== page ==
Welcome to our new website! If this is the first time you are logging in on the new site, you will need to reset your password. Please contact us at firstname.lastname@example.org if you need assistance.
Your membership opens the door to free learning resources on demand. Check out the Member Knowledge Center for free webcasts, publications and online courses.
This comprehensive resource covers product change evaluation, postmarket surveillance, audit/inspection compliance, and various other laws and regulations pertaining to maintaining a product on the market.
Hear from leaders around the globe as they share insights about their experiences and lessons learned throughout their certification journey.
Regulatory News | 19 May 2017 | By Zachary Brennan
Doctors Without Borders (MSF) on Friday appealed the US Department of Defense’s decision to grant an exclusive, royalty-bearing license to Sanofi Pasteur for patents to a Zika vaccine developed with US government funds.
"MSF objects to the granting of an exclusive patent license on a U.S. government-funded invention to a single pharmaceutical company as well as to the lack of conditions to ensure the vaccine will be appropriately developed and made available and affordable to all patients and medical providers who administer vaccines in the U.S. and globally," the group said in its appeal.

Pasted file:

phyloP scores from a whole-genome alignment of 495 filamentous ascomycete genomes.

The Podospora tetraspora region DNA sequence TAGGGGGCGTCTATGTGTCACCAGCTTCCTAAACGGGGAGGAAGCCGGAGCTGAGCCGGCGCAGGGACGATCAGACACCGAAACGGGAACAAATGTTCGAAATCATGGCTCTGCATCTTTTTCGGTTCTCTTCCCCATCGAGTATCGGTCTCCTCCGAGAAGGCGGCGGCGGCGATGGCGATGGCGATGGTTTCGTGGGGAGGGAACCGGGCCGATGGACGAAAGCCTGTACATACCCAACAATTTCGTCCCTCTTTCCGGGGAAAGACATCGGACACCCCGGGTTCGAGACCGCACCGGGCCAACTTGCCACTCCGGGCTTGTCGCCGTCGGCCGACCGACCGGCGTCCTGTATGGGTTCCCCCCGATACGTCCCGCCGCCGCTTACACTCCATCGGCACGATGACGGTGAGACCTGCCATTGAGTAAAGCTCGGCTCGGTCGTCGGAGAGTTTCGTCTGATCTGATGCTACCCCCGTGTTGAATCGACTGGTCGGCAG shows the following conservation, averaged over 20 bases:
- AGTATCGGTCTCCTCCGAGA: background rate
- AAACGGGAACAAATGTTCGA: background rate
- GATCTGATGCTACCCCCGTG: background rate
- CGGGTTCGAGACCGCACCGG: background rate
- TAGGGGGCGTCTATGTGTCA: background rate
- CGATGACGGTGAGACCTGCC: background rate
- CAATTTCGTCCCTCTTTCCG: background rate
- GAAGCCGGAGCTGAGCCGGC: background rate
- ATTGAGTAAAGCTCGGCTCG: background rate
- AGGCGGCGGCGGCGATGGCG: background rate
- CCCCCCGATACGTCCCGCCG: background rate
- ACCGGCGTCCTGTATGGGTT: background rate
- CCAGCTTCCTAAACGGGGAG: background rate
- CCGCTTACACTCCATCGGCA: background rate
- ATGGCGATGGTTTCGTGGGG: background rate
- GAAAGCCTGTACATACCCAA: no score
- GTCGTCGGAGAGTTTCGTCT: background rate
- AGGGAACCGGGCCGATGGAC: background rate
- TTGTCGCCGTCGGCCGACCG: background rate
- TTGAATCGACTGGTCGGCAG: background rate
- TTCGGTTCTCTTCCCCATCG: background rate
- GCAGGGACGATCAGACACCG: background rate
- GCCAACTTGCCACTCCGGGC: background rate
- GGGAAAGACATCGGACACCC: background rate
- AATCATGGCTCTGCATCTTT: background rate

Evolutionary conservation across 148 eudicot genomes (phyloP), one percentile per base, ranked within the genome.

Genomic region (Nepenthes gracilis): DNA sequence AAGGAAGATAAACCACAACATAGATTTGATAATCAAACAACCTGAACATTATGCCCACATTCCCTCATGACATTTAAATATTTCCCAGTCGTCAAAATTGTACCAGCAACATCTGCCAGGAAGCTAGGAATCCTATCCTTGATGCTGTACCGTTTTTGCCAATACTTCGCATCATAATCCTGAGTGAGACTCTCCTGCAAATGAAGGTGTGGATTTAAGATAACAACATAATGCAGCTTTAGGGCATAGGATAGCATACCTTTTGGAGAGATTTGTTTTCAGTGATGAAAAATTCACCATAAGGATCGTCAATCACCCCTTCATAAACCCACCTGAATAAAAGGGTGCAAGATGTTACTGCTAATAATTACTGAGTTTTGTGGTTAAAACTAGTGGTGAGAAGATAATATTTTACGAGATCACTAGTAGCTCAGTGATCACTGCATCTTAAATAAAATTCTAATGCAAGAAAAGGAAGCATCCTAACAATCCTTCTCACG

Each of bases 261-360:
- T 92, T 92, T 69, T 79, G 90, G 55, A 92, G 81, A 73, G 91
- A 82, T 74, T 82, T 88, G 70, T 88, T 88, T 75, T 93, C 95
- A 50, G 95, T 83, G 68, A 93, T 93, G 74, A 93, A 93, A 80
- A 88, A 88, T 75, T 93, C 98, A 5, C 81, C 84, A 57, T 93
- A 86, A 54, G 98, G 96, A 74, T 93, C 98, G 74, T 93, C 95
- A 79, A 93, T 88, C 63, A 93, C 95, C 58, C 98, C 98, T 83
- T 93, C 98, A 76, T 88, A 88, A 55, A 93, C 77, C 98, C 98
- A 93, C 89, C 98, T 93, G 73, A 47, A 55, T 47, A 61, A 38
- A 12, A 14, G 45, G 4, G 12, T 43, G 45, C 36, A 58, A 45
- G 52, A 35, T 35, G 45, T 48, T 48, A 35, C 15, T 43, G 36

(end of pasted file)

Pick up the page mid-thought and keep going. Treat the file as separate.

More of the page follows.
On Wednesday, Sanofi rejected a request from the US Army to set the Zika vaccine at a reasonable price in the US.
The deal has also previously angered lawmakers. Sen. Bernie Sanders (D-VT) in March penned an op-ed in the New York Times, "If Mr. Trump allows this deal, Sanofi will be able to charge whatever astronomical price it wants for its vaccine. Millions of people in the United States and around the world will not be able to afford it even though American taxpayers have already spent more than $1 billion on Zika research and prevention efforts, including millions to develop this vaccine."
According to MSF, the vaccine was initially developed by government scientists at the Walter Reed Army Institute of Research and has received significant funding and resources from the US government, including more than $40 million in BARDA grant funding that was given to Sanofi.
"A vaccine that is not appropriately developed or that is not sufficiently affordable and available to patients in need is a missed opportunity and a poor use of limited government resources," MSF concluded.
Also on Friday, the NGO Knowledge Ecology International submitted an appeal.
Appeal to the Department of Defense Decision to Grant an Exclusive License for U.S. GovernmentOwned Patents on Zika Vaccine Candidate
Article Updated 5/22 with KEI appeal.
Tags: Doctors Without Borders, MSF, Zika vaccine, Sanofi